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Via Belgica, Maastricht, Netherlands
Posted by: Groundspeak Regular Member TeamYakara
N 50° 50.232 E 005° 38.723
31U E 686260 N 5635055
Quick Description: Ancient Roman Road
Location: Limburg, Netherlands
Date Posted: 9/11/2018 11:05:25 AM
Waymark Code: WMZ59Q
Published By: Groundspeak Premium Member fi67
Views: 4

Long Description:
The road follows one of the routes of a Roman road that was probably built in the second decade BC and later baptized Via Belgica. This road was used for moving legions and ran from Gesoriacum (Boulogne-sur-Mer) to Colonia Claudia Ara Agrippinensium (Cologne), via Tongeren, Maastricht and Heerlen, among others. The road entered the present Netherlands between the border posts 81 and 82, about 300 meters north of the Tongerseweg. In the village of Vroenhoven, on the Belgian side of the border, the road is still called Roman Steenweg. At Maastricht, Via Belgica crossed the Meuse at a fordable location. Later the Roman bridge of Maastricht was built there.

In the Daalhof district, the Via Belgica originally followed a route that was slightly south of the current Roman road, about which the western part of the Numitorhof now runs. The Brouwersweg in the Mariaberg district is also part of this route. On old maps the name Steenstraat appears, a slightly more northerly branch of the Via Belgica. The Roman road is part of this. It is not clear when and for what reason the road has moved slightly to the north. The road, which continued to serve many centuries after the Roman period, now has no further function, because he has been dead at the Albert Canal since the 1930s. Other roads had already taken over this function, especially the Tongerseweg, which was built in French times.

During the construction of the Belfort and Daalhof districts in the 1960s and 1970s, the northern route of the road was investigated and documented by J.E. Bogaers and J.H.F. Bloemers, where it turned out to be a gravel road with a width of initially not even 5 meters, later broadened by more than 2 meters, and located between two ditches each 1.5 meters wide. The thickness of the pavement was locally 60 cm.

Roman villa roads are mostly Roman villae. On the slope of the Louwberg, in the village of Wolder, located to the south-east of the area near Daalhof, remains of a large villa were found in 1879. The amateur archaeologist and priest Joseph Habets exposed the floor plan of a 38 x 23 meter building. Even closer, at the Chambertinlaan in the Campagne district, Bloemers in 1972 found remnants of a second villa. Wolder, formerly known as Wilre, probably owes its name to this villa: the Latin villare means villa or estate.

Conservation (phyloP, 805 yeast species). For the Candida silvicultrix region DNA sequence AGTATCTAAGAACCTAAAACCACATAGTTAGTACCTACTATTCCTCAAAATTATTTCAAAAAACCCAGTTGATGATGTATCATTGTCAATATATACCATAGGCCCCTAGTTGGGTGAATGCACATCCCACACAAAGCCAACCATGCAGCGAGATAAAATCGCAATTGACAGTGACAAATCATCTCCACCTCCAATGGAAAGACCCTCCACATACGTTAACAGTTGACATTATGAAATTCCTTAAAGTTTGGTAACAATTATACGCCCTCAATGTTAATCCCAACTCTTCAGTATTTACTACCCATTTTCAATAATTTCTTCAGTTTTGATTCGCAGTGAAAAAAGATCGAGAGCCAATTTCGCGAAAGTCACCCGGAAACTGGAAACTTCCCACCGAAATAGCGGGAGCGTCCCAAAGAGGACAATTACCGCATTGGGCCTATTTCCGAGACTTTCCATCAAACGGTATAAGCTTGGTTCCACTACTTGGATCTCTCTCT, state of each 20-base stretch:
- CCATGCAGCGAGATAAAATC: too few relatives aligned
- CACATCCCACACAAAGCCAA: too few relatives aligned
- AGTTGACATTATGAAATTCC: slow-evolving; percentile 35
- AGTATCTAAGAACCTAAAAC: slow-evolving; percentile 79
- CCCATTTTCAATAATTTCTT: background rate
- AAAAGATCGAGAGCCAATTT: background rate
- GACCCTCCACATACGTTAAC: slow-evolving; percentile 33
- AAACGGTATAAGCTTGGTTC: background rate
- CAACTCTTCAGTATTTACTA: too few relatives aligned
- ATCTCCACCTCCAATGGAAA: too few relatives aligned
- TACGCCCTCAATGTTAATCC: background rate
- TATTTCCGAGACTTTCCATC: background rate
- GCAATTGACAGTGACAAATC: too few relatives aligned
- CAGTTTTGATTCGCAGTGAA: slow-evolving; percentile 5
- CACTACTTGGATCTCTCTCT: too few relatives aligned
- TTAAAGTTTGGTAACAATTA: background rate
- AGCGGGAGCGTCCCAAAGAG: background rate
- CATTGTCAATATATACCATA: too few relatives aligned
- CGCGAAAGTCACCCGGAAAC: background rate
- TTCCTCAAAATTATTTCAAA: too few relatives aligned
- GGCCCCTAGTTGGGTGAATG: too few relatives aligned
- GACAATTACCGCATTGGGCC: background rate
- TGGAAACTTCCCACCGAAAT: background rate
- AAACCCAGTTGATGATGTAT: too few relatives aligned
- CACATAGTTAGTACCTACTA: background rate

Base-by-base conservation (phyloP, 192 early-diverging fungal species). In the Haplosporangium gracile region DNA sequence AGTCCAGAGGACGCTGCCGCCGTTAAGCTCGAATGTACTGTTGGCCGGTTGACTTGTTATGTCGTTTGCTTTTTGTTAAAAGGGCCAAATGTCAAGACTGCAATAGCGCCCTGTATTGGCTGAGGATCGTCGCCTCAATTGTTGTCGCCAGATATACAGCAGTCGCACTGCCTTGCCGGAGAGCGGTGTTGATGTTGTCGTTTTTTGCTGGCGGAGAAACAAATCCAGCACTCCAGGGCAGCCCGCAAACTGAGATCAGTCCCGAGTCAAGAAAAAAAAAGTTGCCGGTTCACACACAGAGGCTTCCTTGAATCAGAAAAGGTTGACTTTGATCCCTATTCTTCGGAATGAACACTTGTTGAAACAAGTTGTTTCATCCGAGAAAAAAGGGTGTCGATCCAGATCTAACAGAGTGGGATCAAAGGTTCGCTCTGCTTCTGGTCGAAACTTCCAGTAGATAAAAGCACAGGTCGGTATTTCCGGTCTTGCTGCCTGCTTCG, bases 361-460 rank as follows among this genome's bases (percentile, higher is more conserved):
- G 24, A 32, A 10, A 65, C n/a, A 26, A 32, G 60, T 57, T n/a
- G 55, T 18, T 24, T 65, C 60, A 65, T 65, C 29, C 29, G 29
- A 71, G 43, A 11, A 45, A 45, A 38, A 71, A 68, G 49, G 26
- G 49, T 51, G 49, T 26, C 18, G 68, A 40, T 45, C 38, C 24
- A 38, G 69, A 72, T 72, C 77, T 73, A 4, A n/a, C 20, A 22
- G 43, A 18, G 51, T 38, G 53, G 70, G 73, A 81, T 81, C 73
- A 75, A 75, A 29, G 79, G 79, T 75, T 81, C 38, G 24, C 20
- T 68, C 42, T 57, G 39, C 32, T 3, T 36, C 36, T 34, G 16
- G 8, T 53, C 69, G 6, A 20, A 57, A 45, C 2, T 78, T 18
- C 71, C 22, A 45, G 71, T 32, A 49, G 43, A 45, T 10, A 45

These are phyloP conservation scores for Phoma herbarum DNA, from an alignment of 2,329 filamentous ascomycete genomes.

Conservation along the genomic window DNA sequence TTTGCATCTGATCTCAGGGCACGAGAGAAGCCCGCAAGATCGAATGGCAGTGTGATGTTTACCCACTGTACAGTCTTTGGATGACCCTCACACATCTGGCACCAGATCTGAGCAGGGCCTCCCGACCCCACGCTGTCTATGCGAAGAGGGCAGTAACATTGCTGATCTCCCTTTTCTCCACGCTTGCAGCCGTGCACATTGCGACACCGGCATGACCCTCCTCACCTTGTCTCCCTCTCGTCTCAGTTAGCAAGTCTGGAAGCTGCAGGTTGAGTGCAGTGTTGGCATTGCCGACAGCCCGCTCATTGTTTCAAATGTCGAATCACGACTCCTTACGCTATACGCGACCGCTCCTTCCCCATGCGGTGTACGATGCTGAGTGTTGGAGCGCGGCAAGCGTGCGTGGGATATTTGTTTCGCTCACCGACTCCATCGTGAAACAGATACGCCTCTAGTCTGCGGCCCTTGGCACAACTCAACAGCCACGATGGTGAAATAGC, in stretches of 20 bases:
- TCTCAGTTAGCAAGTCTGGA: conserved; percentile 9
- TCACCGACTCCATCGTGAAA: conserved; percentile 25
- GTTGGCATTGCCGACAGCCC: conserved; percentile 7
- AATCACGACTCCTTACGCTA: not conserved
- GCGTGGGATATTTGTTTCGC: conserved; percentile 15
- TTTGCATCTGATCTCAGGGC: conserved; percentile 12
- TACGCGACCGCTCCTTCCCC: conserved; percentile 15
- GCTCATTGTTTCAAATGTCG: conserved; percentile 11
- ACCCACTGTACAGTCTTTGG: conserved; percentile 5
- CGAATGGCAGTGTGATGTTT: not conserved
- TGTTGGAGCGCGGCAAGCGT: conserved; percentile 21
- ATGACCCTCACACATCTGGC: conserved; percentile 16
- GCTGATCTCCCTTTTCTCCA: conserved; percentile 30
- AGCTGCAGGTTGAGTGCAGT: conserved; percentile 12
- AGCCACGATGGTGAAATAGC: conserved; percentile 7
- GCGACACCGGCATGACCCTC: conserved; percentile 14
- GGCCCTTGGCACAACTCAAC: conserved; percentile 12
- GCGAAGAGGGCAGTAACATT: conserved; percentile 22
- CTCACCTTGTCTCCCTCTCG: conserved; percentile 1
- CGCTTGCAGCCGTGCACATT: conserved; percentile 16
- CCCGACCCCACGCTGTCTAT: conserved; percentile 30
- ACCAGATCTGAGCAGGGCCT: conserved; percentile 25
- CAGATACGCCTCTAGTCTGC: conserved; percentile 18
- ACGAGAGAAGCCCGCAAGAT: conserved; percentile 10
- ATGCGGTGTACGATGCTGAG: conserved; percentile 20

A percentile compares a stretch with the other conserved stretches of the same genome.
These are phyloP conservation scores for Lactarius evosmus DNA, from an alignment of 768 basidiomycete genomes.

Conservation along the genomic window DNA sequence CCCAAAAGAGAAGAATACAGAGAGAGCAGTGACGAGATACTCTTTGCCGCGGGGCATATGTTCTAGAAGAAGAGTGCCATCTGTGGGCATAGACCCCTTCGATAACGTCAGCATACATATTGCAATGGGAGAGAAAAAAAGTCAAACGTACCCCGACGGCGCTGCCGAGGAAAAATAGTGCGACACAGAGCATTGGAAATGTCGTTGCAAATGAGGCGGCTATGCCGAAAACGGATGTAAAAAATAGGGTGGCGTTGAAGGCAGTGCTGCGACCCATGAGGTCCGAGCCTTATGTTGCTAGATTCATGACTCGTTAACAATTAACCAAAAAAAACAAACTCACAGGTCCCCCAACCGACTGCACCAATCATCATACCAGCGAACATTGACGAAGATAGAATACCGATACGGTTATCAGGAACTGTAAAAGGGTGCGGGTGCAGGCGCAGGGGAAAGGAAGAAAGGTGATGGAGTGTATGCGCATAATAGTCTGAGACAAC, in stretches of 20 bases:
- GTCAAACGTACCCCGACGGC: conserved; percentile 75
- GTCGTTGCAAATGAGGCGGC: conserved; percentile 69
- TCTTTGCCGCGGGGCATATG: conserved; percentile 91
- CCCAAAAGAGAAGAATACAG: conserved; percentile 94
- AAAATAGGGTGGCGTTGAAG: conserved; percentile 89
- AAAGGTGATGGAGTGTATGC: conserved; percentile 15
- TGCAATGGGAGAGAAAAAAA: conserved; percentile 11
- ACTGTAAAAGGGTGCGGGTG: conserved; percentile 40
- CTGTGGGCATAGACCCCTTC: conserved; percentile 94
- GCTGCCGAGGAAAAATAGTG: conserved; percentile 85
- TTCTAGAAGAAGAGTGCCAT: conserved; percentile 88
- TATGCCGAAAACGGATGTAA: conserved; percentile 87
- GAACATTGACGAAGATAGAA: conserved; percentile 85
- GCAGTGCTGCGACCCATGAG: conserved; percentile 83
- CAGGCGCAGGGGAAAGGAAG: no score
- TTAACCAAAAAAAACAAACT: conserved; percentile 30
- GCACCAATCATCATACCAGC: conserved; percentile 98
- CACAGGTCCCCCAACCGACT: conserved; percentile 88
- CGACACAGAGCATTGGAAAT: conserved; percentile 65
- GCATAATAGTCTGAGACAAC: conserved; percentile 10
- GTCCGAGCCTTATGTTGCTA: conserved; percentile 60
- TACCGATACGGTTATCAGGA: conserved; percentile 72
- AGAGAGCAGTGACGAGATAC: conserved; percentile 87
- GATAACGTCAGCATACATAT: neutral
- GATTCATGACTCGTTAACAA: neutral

The presence of the Roman road in Daalhof was reason for all the streets in the area in 1969 to give names referring to Roman culture. The old road that ran through the area was taken up in a green strip and was later marked as a Roman relic in various places. At a crossroads of field roads on the western edge of Daalhof there are two hard stone benches that also serve as signposts. The inscription shows a word play on the name of the westernmost and easternmost place on the Via Belgica: BONONIA / COLONIA (Boulogne-sur-Mer / Cologne). In 1985 near the Aureliushof a small part of the road was paved in Roman way. On both sides of it, the Belgian artist Raf Verjans placed a concrete slab with molded reliefs in which classically designed human figures can be recognized. The monument is a gift from the city of Tongeren on the occasion of its 2000 anniversary..
Most Relevant Historical Period: Roman Empire > 27 B.C.

Admission Fee: free

Opening days/times:

Web Site: [Web Link]

Condition: Some remaining traces (ruins) or pieces

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